As the UK approaches the dreaded Brexit date, some MPs are doing everything they can to oppose a no deal scenario. But Green MP Caroline Lucas' all-female cabinet proposal is one of the more controversial strategies. Of course, it has been condemned by those who simply don't support gender equality. But some criticism has come from women themselves — and rightly so in my opinion.
In a letter published in the Guardian, Lucas reached out to 10 female MPs belonging to all the main political parties. She offered them the chance to form a temporary all-female cabinet that would fight a no deal Brexit and "find a way forward that allows the British people to decide which course they want to take."
"Why women?" she wrote. "Because I believe women have shown they can bring a different perspective to crises, are able to reach out to those they disagree with, and cooperate to find solutions." Lucas went on to explain that it was two women who began a peaceful movement during Northern Ireland's Troubles and two women "who were key to the signing of the Paris climate agreement."
The response was mixed, reports the Guardian. MP Anna Soubry agreed that politicians "need to put their differences aside and work together to stop a no deal Brexit" and that "women can do things in a different way," but added, "The key thing is to bring people together, not to divide them on the basis of their gender."
Fellow MP Heidi Allen, however, said, "Women are by nature less tribal, so I'm very willing to play my part and try."
As a committed feminist, the thought of women running the country filled me with joy. At first. But when I took a closer look at the list of MPs who received Lucas' letter and thought a little harder about the ramifications of her proposal, I quickly changed my mind.
As of July 2018, only 32 percent of MPs were women. Parliament's gender equality figures are at an all-time high, but they're still not good enough. With women making up slightly more than half of the current population, a 50/50 split is clearly necessary.
But Lucas' plans are effectively going from one extreme to another. Women have been shut out of world-changing conversations for centuries, it's true, but retaliating with the same behaviour will not progress the feminist cause. It will only serve to strengthen the divide. To put it plainly, the remedy to female exclusion is not male exclusion. There's even proof. According to Boston Consulting Group data, 96% of organisations that include men in gender equality initiatives see progress, compared to 30% that exclude.
Encouraging men to positively join the conversation doesn't mean removing safe spaces for women or letting a male agenda dictate women's needs. It simply means giving men the chance to listen, so that they too can advocate for women in their personal and professional lives. That will never be easy — by default, humans tend to heavily support their mirror image — but people must try.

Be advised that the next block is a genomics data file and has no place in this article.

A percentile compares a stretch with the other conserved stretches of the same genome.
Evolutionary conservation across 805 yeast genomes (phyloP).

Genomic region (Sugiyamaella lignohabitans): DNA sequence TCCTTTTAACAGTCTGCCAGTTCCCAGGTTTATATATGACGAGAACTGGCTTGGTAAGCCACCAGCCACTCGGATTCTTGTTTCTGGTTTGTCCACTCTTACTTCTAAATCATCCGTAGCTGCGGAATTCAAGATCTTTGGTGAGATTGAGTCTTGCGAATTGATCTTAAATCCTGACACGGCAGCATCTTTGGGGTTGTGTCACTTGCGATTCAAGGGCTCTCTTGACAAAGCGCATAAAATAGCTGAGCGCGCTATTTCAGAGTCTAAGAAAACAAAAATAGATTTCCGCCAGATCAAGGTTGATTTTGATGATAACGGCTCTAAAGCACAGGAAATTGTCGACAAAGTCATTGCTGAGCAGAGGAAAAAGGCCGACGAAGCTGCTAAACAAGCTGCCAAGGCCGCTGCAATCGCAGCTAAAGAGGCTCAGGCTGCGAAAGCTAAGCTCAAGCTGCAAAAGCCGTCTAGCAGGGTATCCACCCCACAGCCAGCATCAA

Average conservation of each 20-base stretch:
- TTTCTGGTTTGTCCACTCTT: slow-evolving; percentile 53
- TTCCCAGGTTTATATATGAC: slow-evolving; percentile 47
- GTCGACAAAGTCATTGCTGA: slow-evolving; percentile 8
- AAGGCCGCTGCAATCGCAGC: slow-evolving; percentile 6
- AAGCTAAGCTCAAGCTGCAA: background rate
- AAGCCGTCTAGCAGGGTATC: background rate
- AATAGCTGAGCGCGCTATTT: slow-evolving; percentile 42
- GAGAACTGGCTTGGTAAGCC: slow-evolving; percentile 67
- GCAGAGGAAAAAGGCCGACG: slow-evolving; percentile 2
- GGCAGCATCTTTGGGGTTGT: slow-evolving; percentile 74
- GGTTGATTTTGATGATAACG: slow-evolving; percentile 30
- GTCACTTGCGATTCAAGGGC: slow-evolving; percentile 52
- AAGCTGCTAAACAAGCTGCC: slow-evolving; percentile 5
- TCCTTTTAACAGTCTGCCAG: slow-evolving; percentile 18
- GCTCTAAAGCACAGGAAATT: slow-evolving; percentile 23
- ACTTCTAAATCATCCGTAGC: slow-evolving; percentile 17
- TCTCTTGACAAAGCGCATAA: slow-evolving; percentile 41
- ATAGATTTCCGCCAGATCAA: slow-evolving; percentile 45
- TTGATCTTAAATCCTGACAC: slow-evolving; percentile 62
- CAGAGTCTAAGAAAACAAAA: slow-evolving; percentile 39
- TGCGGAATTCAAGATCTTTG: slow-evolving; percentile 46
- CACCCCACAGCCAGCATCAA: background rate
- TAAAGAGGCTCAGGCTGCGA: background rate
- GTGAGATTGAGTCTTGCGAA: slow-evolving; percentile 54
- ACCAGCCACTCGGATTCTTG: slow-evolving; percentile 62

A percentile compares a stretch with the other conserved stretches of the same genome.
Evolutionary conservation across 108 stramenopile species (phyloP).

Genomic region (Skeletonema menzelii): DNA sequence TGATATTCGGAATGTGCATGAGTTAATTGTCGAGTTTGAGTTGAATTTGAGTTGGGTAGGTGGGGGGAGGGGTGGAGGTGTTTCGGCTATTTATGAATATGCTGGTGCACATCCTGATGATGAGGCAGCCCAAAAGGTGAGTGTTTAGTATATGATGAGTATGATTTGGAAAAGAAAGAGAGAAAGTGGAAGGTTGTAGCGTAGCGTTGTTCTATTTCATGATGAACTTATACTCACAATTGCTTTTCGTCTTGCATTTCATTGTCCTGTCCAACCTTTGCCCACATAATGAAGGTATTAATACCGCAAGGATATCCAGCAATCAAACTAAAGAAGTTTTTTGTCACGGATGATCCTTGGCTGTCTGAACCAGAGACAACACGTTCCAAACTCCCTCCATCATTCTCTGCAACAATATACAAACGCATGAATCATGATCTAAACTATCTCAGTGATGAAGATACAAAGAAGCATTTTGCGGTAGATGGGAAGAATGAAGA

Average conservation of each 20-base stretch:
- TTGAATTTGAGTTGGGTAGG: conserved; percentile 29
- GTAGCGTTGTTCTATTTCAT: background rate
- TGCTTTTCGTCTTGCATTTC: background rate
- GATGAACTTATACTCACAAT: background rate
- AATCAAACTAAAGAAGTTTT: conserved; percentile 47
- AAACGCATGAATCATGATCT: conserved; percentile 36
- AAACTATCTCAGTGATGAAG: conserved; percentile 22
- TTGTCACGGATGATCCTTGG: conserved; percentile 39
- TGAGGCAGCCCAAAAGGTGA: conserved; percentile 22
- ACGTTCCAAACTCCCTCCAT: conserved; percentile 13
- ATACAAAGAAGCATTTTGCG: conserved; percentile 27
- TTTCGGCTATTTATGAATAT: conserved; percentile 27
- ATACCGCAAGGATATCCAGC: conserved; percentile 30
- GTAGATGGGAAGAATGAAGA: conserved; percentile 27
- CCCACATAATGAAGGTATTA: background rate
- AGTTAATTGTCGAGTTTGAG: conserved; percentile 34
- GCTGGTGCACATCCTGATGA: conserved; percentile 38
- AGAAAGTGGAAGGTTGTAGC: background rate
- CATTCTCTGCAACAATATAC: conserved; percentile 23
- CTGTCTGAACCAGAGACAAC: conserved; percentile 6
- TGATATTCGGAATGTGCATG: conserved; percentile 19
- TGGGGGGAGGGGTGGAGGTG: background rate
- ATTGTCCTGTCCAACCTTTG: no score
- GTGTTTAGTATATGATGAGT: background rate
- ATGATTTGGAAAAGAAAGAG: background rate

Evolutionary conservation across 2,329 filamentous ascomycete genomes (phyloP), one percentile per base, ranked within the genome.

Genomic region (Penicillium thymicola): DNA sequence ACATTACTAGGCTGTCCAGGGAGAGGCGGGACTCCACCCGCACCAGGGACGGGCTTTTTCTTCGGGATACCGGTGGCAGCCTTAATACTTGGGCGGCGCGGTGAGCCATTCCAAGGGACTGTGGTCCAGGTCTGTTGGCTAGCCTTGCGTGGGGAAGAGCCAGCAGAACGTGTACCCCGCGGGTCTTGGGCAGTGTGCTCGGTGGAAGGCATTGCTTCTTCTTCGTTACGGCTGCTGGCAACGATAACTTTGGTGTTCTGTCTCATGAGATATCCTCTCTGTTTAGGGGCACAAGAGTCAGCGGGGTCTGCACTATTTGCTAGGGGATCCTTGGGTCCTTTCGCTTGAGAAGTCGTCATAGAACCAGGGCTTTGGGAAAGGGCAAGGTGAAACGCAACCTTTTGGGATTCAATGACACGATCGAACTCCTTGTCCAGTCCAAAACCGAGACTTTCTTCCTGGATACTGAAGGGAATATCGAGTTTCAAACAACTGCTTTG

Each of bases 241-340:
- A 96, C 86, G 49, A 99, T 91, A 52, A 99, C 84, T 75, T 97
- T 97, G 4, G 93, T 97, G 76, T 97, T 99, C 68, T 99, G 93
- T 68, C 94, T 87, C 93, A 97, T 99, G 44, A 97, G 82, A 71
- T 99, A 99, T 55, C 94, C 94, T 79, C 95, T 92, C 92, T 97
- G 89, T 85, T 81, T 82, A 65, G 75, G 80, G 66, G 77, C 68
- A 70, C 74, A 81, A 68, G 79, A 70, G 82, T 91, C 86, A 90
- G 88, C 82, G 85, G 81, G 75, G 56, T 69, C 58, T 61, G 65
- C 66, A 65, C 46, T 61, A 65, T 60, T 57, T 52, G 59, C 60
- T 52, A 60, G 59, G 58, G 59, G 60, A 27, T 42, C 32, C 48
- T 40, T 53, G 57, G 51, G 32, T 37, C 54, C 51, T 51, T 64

That brings me to another issue with Lucas' proposal. Every single one of her recipients is a white woman. According to her, they "simply represent the nations of the UK and the leadership of the relevant political parties." If that's so, as several Twitter users asked, why had politicians of colour, who were more senior than some recipients, been left out?
It's not impossible for people to advocate for identities other than their own. But is a relatively privileged white woman the best person to represent women of colour or the working class — two of the groups that could be hit hardest by Brexit? As a white woman, I can safely say the answer is no.
Lucas' idea could have been met with a warmer response had she stopped to think about diversity. (She later admitted, via Twitter, that it "needs to be opened out further" and that she'd love for the likes of Shadow Home Secretary Diane Abbott to be involved.) Instead, she replicated the actions of some of her male colleagues who "forget" about women each and every day, reinforcing the idea that feminism is only for the privileged.
Lucas believes women can solve the Brexit conundrum. No one can definitively say they can't. She doesn't think "a small group... should be deciding on Britain's future" and instead wants to "revitalise our democracy."
But her proposed team, however temporary, in no way reflects the people living in the UK today. It ostracises, rather than unites. It fails to dent the structures that have systematically oppressed people from reaching their potential. It, like many of us, needs to do better.